The first Tag 60 ever built is innovative in almost every way. Designed by New Zealander Greg Young and built by Tag Yachts of South Africa, (www.tagyachts.com) this catamaran is all carbon fiber, which makes it essential that she have the most advanced lightning protection system possible. Insurance statistics show that a cruising catamaran is twice as likely to be struck by lightning as a monohull sailboat and 45 times more likely than a motoryacht. Claims due to a strike are also higher, reflecting greater damage.
Ewen Thomson, one of America’s leading experts on lightning and boats, says it’s all about footprint. Multihulls are wider so they enjoy less shielding from nearby boats when they are at a marina. Because of their beam, they are also more likely to be tied to a face dock, in which case they have no shielding at all on the open-water side.
Even though motoryachts are far less likely to be struck, new technology works against owners of these boats as well. A lightning strike may disable the ECU of a modern electronically controlled diesel engine. Old-style mechanical diesels will continue to chug along even if disconnected from the ship’s batteries. This makes them less likely to be affected by a direct hit, which would shut down a new boat.
Pod-drives from Volvo Penta and Cummins are a hot commodity, but the threat of damage from lightning is twofold. Not only is thrust controlled electronically, but steering is also. “You can undoubtedly appreciate the vulnerabilities that arise when electric control lines converge from all over the boat onto the best immersed ground on the vessel,” Thomson says, referring to the pod-drives.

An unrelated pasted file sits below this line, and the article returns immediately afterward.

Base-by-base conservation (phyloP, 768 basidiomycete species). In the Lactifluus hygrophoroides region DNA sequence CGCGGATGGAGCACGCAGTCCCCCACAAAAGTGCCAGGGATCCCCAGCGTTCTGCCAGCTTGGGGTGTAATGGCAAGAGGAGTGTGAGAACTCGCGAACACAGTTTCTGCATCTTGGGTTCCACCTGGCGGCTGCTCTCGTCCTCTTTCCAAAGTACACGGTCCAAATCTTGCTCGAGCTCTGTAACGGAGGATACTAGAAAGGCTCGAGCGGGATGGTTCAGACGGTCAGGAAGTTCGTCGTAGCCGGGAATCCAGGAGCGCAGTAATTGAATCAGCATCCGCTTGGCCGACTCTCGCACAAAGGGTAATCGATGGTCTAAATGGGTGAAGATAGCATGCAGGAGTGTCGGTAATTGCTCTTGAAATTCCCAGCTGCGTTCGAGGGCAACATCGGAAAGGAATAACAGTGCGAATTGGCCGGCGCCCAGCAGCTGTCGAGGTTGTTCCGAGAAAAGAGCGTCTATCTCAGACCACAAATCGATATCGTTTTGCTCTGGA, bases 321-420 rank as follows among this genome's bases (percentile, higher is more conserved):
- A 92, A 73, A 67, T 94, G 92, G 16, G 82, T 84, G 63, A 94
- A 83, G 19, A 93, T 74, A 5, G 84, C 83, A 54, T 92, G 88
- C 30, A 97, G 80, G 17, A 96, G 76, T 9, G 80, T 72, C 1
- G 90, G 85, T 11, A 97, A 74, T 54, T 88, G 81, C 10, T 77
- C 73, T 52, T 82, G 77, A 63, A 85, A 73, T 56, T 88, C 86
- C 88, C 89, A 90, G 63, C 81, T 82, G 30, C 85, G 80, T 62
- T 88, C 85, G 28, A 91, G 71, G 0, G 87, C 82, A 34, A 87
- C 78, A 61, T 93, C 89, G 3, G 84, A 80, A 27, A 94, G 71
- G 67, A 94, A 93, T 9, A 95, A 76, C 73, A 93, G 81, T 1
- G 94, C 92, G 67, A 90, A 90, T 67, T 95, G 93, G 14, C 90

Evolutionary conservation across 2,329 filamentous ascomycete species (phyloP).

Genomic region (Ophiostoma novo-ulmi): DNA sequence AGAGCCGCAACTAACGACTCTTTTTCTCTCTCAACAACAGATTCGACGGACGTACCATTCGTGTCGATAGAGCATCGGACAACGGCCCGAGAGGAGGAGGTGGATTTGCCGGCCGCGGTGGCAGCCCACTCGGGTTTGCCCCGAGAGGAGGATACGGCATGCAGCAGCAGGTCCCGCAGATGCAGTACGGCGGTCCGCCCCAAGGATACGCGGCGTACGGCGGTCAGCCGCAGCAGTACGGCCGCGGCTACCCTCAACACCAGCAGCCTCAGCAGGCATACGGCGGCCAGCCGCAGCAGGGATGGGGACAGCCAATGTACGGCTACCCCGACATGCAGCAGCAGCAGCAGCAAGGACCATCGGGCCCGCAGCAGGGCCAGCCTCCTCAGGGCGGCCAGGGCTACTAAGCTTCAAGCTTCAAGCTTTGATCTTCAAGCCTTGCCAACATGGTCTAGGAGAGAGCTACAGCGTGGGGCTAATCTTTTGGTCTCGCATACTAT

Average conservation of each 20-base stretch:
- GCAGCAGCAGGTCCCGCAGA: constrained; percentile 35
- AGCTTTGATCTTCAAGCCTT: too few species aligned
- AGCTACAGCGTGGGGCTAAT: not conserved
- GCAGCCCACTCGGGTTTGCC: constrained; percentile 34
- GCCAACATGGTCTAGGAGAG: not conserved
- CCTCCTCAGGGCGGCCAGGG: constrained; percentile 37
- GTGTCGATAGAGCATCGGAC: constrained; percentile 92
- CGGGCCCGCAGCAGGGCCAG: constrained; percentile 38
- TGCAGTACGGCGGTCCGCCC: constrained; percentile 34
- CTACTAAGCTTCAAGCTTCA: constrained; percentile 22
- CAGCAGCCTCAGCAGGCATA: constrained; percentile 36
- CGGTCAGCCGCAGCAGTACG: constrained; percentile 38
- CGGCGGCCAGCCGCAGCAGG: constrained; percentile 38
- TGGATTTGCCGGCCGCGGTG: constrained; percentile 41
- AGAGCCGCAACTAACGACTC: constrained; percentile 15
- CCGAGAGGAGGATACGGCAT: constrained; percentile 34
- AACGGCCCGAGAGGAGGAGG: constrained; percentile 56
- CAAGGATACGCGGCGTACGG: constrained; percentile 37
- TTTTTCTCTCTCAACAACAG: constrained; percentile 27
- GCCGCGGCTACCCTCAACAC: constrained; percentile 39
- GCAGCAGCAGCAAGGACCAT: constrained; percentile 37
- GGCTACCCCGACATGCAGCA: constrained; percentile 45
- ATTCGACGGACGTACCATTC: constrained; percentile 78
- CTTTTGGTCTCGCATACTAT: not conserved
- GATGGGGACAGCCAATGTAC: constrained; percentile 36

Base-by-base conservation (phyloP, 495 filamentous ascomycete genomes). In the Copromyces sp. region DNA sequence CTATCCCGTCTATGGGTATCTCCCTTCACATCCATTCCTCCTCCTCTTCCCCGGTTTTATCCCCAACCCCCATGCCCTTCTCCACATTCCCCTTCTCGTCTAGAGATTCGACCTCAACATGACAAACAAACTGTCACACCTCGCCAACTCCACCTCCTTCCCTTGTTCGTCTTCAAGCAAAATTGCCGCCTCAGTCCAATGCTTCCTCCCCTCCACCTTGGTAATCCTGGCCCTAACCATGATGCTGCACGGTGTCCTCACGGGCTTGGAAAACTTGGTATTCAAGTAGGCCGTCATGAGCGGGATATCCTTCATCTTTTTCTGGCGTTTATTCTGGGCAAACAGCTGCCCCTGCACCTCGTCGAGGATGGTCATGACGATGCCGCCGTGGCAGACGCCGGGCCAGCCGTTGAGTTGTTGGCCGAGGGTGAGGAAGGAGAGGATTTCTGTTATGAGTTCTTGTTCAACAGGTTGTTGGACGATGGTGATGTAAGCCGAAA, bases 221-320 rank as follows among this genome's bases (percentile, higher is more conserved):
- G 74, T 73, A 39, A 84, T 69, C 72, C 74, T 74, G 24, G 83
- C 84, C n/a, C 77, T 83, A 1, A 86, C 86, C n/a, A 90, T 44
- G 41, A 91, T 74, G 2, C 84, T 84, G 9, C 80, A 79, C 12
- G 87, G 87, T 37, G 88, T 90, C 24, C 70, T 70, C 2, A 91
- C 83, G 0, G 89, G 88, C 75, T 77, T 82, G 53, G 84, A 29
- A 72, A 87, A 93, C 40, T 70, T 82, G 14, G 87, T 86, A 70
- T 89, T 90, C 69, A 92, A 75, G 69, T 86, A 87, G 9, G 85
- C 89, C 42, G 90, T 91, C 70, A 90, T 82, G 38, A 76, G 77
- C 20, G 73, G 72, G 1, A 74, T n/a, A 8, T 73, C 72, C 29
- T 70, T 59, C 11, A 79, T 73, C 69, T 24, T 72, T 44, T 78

Given the reputation of the manufacturers, these electronic controls are probably about as robust as they can possibly be, but consider what might confront them on any given summer day. Though it lasts only a fraction of a second, a lightning strike can develop millions of volts, peak currents of tens of thousands of amps and temperatures of up to 50,000 degrees F.
The marine industry’s long-standing lightning protection language urges boatbuilders to put a one-square-foot grounding plate along the keel, connected to the mast, arch or other part high in the structure with heavy-gauge wire and to the ship’s bonded underwater metal fittings. Thomson says his research contradicts that wisdom.
During his tenure as a researcher and associate professor at the University of Florida in Gainesville, Thomson authored several influential papers on lightning physics, including lightning in a marine environment. He collaborated with other experts in writing standards for the American Boat and Yacht Council and National Fire Protection Association. In 2001, he left academia to found Marine Lightning Protection Inc. His company developed a system — and patented some of its unique equipment — that Thomson and a growing number of marine industry people believe can save lives and make marine electronics less likely to be ruined by a strike.
Thomson’s system works by creating, in effect, a Faraday cage around the boat and its occupants. This invention is named after Michael Faraday, who in 1836 discovered that an enclosure of conducting materials shielded its contents from electrical effects and could be used to protect against lightning.
Starting from the top of a fiberglass (or carbon fiber) vessel, Thomson’s system uses one or more air terminals (lightning rods) attached to other system components with heavy-gauge cable. Thomson looks for existing metal structures, such as a Bimini frame and deck rails on a powerboat or the metal bow and stern pulpits or toe rails on sailboats. In the ideal scenario, these structural conductors are as far outboard as possible and make at least one circuit around the outside of the boat. They are then bonded to a series of Siedarcs, electrodes made of copper rod, honed to a point and potted with epoxy in a through-hull fitting, installed at intervals just above the waterline.